When we finally saw the film for the first time at MoMA, we found the presentation for massive action was so inspirational we thought, “We got to do that.” And so, we decided to actually do Massive Action regardless of the [tense situation between Chinese and Canadian authorities that put Massive Action on indefinite hold]. [The Chinese] may come back and if they do, that’s great, but otherwise we now have five partners. We’re putting together a coalition of partners around the world to do it and do it in a different way, not with one single massive project or exhibition, but in multiple places and with different partners.
A lot of the projects that the film ended up focusing on were things that didn’t really work out the way you had anticipated, right? The Mecca redesign project, the GuateAmala redesign project that got canceled, stopped, the…
The GuateAmala project did work out the way we wanted it.
The film gives the impression that some people were unhappy with it. Some of the people who had brought it into the country were removed from their jobs. I mean, the current situation of Guatemala is not great.
It was transformational. It changed. I mean, you could tell from the film that it completely changed the conversation in Guatemala. As Mayor Del Carmen Senia explained, she was impeached because of the work that we did, but it didn’t stop the work. They’re now working with 2,600 organizations, and we continue to work with them. It really was transformational.
I think that doing that kind of work is like carving Jell-O with a chainsaw. You’re not going to get the details. It’s not going to be perfection. And a lot of design and designers is really about perfection; this is not. This is about movement. It’s about progress.
You’re not going to, by doing one project, erase a system of injustice that is historically based, but it doesn’t mean that the project wasn’t a wonderful thing to do.
Similarly with the transformation in Mecca, I don’t have control in Mecca to make them do what we offer, but we changed the conversation and that’s what the real work is. If you’re going to be in that game, you have to learn to accept that it’s very different than a lot of the work as Bianca Engles said in the film, “Sometimes my work is really the perfection of a detail.” And I love that total obsessive control, but sometimes it’s carving Jell-O with a chainsaw. You have to accept that it’s a dispersive practice and part of your work is being in the conversation.
And is that how you’re able to stay so optimistic despite these roadblocks?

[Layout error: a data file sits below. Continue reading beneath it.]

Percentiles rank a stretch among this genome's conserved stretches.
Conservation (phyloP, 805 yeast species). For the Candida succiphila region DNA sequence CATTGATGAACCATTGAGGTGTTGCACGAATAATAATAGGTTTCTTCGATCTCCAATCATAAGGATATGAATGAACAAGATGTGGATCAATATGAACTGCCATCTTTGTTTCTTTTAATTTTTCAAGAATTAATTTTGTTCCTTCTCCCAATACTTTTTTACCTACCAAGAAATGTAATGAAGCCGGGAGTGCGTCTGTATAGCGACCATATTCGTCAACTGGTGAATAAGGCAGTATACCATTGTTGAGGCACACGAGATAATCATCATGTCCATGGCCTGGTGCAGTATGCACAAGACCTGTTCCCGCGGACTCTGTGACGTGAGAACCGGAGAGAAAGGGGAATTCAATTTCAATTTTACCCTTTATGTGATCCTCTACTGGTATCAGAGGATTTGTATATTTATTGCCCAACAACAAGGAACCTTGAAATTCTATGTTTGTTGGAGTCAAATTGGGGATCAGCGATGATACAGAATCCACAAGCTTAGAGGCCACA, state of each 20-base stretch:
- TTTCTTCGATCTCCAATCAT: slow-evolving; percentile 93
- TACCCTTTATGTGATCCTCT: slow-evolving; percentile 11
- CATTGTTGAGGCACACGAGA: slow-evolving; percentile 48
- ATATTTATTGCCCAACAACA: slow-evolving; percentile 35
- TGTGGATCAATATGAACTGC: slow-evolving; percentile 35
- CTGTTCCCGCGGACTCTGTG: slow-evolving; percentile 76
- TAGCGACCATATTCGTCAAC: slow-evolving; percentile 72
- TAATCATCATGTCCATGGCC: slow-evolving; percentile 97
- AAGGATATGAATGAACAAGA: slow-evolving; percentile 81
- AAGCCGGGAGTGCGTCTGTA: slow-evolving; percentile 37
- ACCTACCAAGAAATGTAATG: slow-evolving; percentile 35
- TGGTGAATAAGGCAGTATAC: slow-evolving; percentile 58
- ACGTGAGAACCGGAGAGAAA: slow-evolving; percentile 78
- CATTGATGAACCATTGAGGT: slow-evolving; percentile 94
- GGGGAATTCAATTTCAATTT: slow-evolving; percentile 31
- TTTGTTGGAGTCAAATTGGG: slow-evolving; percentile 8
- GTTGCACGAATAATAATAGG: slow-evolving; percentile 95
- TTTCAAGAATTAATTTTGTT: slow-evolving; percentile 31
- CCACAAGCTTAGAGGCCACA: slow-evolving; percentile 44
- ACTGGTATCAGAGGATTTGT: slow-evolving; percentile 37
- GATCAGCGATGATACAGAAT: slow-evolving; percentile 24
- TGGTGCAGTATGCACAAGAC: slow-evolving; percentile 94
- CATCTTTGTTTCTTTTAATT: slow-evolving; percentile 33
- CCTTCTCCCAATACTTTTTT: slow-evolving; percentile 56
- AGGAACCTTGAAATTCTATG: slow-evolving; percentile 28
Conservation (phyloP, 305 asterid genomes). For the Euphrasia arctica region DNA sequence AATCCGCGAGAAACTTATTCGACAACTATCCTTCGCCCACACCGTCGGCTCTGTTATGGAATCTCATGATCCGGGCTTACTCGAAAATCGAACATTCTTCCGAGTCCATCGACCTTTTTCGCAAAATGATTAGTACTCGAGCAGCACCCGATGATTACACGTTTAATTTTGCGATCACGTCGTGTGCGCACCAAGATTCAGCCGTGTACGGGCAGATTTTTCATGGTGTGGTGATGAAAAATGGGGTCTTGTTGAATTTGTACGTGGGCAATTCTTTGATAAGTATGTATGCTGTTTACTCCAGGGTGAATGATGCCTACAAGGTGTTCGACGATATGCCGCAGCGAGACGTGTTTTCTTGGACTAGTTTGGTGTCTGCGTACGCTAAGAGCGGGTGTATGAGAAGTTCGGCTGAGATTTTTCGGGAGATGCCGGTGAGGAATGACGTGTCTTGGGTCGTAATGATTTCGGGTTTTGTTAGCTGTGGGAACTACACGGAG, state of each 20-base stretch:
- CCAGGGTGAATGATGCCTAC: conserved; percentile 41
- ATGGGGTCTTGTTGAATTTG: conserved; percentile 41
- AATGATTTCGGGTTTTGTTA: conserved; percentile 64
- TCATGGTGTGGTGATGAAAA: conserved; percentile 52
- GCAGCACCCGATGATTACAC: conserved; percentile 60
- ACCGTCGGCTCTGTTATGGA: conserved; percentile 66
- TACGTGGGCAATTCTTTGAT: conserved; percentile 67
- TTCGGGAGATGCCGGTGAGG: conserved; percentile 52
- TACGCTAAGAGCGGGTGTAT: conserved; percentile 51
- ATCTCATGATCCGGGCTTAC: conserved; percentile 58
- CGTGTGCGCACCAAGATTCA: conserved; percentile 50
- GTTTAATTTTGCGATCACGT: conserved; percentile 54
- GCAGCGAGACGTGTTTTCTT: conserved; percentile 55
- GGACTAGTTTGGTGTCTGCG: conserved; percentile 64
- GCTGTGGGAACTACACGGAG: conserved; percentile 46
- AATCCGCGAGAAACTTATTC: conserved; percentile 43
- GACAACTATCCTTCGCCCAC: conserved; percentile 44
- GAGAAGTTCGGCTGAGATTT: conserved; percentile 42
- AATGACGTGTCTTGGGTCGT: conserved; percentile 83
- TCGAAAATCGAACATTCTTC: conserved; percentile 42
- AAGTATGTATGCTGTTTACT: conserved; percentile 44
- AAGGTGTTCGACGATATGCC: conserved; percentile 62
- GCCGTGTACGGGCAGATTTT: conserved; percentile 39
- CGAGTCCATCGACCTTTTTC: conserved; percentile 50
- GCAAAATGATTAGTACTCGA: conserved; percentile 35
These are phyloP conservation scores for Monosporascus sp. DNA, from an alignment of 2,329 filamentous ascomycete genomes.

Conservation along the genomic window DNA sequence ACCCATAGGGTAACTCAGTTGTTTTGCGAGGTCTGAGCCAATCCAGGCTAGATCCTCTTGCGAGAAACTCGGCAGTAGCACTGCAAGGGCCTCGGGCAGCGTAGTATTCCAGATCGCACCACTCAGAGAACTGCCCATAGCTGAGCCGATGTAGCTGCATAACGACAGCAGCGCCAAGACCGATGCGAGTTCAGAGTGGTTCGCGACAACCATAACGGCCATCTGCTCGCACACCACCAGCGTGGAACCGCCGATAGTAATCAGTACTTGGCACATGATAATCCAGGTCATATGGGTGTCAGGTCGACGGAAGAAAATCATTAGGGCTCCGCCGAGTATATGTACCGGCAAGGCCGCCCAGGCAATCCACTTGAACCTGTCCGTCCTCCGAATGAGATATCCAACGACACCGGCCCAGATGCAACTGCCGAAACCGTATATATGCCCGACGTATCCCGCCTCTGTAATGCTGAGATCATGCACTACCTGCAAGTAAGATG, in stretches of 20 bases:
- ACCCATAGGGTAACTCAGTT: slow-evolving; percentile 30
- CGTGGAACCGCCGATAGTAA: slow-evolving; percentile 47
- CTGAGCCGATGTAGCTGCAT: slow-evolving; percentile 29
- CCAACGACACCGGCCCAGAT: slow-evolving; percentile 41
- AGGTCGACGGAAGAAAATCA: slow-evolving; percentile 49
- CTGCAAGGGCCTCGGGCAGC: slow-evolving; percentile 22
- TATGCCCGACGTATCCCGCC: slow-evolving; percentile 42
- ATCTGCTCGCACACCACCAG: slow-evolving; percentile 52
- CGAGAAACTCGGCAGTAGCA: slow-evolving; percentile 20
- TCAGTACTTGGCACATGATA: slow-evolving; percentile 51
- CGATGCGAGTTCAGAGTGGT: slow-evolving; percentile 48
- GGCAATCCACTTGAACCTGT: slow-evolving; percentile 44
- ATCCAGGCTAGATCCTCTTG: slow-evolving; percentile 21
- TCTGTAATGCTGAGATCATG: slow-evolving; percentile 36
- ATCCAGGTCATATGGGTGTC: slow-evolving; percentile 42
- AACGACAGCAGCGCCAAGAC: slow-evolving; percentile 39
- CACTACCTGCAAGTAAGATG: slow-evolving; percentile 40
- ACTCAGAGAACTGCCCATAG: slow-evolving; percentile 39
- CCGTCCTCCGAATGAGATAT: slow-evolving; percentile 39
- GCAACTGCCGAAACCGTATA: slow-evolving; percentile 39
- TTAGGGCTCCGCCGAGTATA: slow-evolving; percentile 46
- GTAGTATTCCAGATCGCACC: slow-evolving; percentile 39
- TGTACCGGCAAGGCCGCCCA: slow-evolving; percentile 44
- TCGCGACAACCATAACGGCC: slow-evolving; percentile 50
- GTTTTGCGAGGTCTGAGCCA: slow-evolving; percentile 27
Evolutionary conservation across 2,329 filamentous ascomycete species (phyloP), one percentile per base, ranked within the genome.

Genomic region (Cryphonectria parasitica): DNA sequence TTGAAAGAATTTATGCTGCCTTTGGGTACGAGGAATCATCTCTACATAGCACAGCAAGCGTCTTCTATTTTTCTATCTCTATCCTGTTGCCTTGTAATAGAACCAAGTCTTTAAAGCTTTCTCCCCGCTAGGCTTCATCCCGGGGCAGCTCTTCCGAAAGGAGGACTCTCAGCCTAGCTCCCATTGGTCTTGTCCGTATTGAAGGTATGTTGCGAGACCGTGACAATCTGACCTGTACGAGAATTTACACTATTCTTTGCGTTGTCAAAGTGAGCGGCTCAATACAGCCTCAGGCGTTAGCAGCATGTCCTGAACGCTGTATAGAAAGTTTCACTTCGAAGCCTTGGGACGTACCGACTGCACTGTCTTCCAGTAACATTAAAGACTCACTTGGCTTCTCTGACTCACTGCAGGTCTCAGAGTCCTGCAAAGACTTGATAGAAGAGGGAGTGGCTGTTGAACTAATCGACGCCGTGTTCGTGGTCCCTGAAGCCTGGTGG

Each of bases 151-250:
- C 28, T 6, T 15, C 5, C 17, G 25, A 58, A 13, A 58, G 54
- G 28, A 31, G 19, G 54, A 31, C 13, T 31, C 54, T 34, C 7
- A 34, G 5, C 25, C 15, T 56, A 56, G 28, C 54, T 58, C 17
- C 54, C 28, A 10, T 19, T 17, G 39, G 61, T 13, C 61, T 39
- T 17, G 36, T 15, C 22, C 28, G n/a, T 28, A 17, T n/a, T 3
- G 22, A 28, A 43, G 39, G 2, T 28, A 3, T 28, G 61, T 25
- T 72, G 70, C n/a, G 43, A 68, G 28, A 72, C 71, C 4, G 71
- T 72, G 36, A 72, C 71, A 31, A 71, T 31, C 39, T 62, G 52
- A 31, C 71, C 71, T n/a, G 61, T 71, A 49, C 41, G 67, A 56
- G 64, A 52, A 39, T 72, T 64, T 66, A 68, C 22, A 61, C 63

It actually works against it. It’s super irritating and frustrating. No, I wish that I had total control. It would be easier.
And yet you practice in this way where total control is impossible.
Yeah. And so, I have come to terms with it, put it that way. I’ve negotiated a settlement. It’s a messy divorce.
Do you think there’s a lesson in there for sustainable design or ecological design in terms of taking the long view?
Yeah. Slow down. Let nature do the work. I mean, we just don’t have that language. We don’t have that part as part of our culture. We want results immediately and we want metrics, and we want all that.
If you think about the impact that we’ve had in the world and that we continue to have [as designers], we have a trash culture. You can trace it back to General Motors when they introduced the model year and planned obsolescence. And the whole idea that things are designed to be thrown away. The culture of garbage is still at the core of our culture and there’s such an urgency to change it.
Would you like to comment on this article? Send your thoughts to: [email protected]
Can the Tech Industry Learn to Be a Good Neighbor?
In Culver City, California, a tech boom has reshaped the urban fabric, and not everyone is happy about it.
El Borinquen Residence Welcomes Supportive Housing in Vivid Color
Alexander Gorlin Architects’ newest supportive housing project in the Bronx draws on Latin Modernism to enmesh itself in its context.
5 Strategies for Community-Based Hospitality Design
David Baker Architects’ principal Brett Randall Jones draws on his affordable housing expertise to pursue a new approach to hotel design that engages communities.